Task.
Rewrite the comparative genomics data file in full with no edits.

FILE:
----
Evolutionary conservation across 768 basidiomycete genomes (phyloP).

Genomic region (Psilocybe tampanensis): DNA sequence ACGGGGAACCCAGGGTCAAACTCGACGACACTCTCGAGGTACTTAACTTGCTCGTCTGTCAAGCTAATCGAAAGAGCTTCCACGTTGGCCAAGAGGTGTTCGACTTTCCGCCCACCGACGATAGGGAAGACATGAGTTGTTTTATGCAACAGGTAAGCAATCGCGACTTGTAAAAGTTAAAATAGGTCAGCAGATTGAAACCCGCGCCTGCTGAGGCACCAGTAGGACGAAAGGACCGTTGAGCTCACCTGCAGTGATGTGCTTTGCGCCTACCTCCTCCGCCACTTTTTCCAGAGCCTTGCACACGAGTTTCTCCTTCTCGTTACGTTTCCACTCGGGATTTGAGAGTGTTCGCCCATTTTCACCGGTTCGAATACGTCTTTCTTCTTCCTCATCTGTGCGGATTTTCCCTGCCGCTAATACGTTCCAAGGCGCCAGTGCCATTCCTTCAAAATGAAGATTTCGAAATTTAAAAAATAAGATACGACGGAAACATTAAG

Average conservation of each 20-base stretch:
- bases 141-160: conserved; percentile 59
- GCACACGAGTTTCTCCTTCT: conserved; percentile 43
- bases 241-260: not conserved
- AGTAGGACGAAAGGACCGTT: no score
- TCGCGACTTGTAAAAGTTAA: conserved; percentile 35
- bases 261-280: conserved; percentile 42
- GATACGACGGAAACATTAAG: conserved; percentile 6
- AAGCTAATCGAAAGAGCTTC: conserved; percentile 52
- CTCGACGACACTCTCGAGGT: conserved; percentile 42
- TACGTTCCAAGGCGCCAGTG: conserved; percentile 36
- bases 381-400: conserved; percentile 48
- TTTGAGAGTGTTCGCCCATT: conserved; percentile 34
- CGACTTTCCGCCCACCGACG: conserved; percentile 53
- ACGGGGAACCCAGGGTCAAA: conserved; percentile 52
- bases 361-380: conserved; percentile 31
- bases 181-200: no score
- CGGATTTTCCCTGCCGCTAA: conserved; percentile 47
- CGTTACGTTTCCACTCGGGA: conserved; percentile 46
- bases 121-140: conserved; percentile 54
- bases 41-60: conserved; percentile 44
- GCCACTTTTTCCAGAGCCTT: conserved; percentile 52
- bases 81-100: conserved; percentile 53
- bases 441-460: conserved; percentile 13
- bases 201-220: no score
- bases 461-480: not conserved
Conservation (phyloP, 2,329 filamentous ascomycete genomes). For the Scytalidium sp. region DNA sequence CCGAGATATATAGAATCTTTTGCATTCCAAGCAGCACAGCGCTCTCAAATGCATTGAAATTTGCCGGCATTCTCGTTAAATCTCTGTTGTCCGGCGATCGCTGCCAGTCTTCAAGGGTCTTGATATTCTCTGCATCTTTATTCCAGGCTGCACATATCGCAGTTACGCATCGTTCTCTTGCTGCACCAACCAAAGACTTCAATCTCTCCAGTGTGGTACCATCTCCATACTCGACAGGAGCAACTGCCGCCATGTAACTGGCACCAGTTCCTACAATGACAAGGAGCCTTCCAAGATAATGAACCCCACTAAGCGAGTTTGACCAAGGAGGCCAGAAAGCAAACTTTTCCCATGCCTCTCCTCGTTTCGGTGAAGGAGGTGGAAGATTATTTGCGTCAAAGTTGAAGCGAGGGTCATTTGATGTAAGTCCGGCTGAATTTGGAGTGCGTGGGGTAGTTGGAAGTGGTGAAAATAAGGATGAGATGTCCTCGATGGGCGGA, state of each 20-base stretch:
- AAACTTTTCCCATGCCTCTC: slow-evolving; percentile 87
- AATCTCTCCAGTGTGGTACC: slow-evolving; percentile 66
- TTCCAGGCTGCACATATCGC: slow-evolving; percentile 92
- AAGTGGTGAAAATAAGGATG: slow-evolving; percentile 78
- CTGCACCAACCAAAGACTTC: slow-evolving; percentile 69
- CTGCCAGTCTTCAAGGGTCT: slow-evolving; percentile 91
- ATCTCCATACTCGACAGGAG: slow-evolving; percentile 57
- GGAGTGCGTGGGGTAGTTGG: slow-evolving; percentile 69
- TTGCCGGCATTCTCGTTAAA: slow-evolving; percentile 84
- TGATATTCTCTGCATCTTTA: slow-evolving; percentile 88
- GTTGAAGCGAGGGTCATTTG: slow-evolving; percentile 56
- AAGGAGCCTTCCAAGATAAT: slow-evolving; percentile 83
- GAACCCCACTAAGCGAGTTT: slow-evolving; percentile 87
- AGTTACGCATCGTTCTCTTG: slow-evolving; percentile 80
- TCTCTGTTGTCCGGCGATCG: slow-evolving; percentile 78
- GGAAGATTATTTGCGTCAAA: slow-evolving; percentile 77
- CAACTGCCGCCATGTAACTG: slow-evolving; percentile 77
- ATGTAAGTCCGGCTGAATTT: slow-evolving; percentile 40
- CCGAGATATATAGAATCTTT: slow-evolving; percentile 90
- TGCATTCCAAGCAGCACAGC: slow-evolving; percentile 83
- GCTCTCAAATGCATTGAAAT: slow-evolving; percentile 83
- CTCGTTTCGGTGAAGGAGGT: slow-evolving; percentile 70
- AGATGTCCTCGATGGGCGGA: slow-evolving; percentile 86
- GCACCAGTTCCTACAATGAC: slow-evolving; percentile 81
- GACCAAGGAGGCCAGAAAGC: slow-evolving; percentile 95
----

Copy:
Evolutionary conservation across 768 basidiomycete genomes (phyloP).

Genomic region (Psilocybe tampanensis): DNA sequence ACGGGGAACCCAGGGTCAAACTCGACGACACTCTCGAGGTACTTAACTTGCTCGTCTGTCAAGCTAATCGAAAGAGCTTCCACGTTGGCCAAGAGGTGTTCGACTTTCCGCCCACCGACGATAGGGAAGACATGAGTTGTTTTATGCAACAGGTAAGCAATCGCGACTTGTAAAAGTTAAAATAGGTCAGCAGATTGAAACCCGCGCCTGCTGAGGCACCAGTAGGACGAAAGGACCGTTGAGCTCACCTGCAGTGATGTGCTTTGCGCCTACCTCCTCCGCCACTTTTTCCAGAGCCTTGCACACGAGTTTCTCCTTCTCGTTACGTTTCCACTCGGGATTTGAGAGTGTTCGCCCATTTTCACCGGTTCGAATACGTCTTTCTTCTTCCTCATCTGTGCGGATTTTCCCTGCCGCTAATACGTTCCAAGGCGCCAGTGCCATTCCTTCAAAATGAAGATTTCGAAATTTAAAAAATAAGATACGACGGAAACATTAAG

Average conservation of each 20-base stretch:
- bases 141-160: conserved; percentile 59
- GCACACGAGTTTCTCCTTCT: conserved; percentile 43
- bases 241-260: not conserved
- AGTAGGACGAAAGGACCGTT: no score
- TCGCGACTTGTAAAAGTTAA: conserved; percentile 35
- bases 261-280: conserved; percentile 42
- GATACGACGGAAACATTAAG: conserved; percentile 6
- AAGCTAATCGAAAGAGCTTC: conserved; percentile 52
- CTCGACGACACTCTCGAGGT: conserved; percentile 42
- TACGTTCCAAGGCGCCAGTG: conserved; percentile 36
- bases 381-400: conserved; percentile 48
- TTTGAGAGTGTTCGCCCATT: conserved; percentile 34
- CGACTTTCCGCCCACCGACG: conserved; percentile 53
- ACGGGGAACCCAGGGTCAAA: conserved; percentile 52
- bases 361-380: conserved; percentile 31
- bases 181-200: no score
- CGGATTTTCCCTGCCGCTAA: conserved; percentile 47
- CGTTACGTTTCCACTCGGGA: conserved; percentile 46
- bases 121-140: conserved; percentile 54
- bases 41-60: conserved; percentile 44
- GCCACTTTTTCCAGAGCCTT: conserved; percentile 52
- bases 81-100: conserved; percentile 53
- bases 441-460: conserved; percentile 13
- bases 201-220: no score
- bases 461-480: not conserved
Conservation (phyloP, 2,329 filamentous ascomycete genomes). For the Scytalidium sp. region DNA sequence CCGAGATATATAGAATCTTTTGCATTCCAAGCAGCACAGCGCTCTCAAATGCATTGAAATTTGCCGGCATTCTCGTTAAATCTCTGTTGTCCGGCGATCGCTGCCAGTCTTCAAGGGTCTTGATATTCTCTGCATCTTTATTCCAGGCTGCACATATCGCAGTTACGCATCGTTCTCTTGCTGCACCAACCAAAGACTTCAATCTCTCCAGTGTGGTACCATCTCCATACTCGACAGGAGCAACTGCCGCCATGTAACTGGCACCAGTTCCTACAATGACAAGGAGCCTTCCAAGATAATGAACCCCACTAAGCGAGTTTGACCAAGGAGGCCAGAAAGCAAACTTTTCCCATGCCTCTCCTCGTTTCGGTGAAGGAGGTGGAAGATTATTTGCGTCAAAGTTGAAGCGAGGGTCATTTGATGTAAGTCCGGCTGAATTTGGAGTGCGTGGGGTAGTTGGAAGTGGTGAAAATAAGGATGAGATGTCCTCGATGGGCGGA, state of each 20-base stretch:
- AAACTTTTCCCATGCCTCTC: slow-evolving; percentile 87
- AATCTCTCCAGTGTGGTACC: slow-evolving; percentile 66
- TTCCAGGCTGCACATATCGC: slow-evolving; percentile 92
- AAGTGGTGAAAATAAGGATG: slow-evolving; percentile 78
- CTGCACCAACCAAAGACTTC: slow-evolving; percentile 69
- CTGCCAGTCTTCAAGGGTCT: slow-evolving; percentile 91
- ATCTCCATACTCGACAGGAG: slow-evolving; percentile 57
- GGAGTGCGTGGGGTAGTTGG: slow-evolving; percentile 69
- TTGCCGGCATTCTCGTTAAA: slow-evolving; percentile 84
- TGATATTCTCTGCATCTTTA: slow-evolving; percentile 88
- GTTGAAGCGAGGGTCATTTG: slow-evolving; percentile 56
- AAGGAGCCTTCCAAGATAAT: slow-evolving; percentile 83
- GAACCCCACTAAGCGAGTTT: slow-evolving; percentile 87
- AGTTACGCATCGTTCTCTTG: slow-evolving; percentile 80
- TCTCTGTTGTCCGGCGATCG: slow-evolving; percentile 78
- GGAAGATTATTTGCGTCAAA: slow-evolving; percentile 77
- CAACTGCCGCCATGTAACTG: slow-evolving; percentile 77
- ATGTAAGTCCGGCTGAATTT: slow-evolving; percentile 40
- CCGAGATATATAGAATCTTT: slow-evolving; percentile 90
- TGCATTCCAAGCAGCACAGC: slow-evolving; percentile 83
- GCTCTCAAATGCATTGAAAT: slow-evolving; percentile 83
- CTCGTTTCGGTGAAGGAGGT: slow-evolving; percentile 70
- AGATGTCCTCGATGGGCGGA: slow-evolving; percentile 86
- GCACCAGTTCCTACAATGAC: slow-evolving; percentile 81
- GACCAAGGAGGCCAGAAAGC: slow-evolving; percentile 95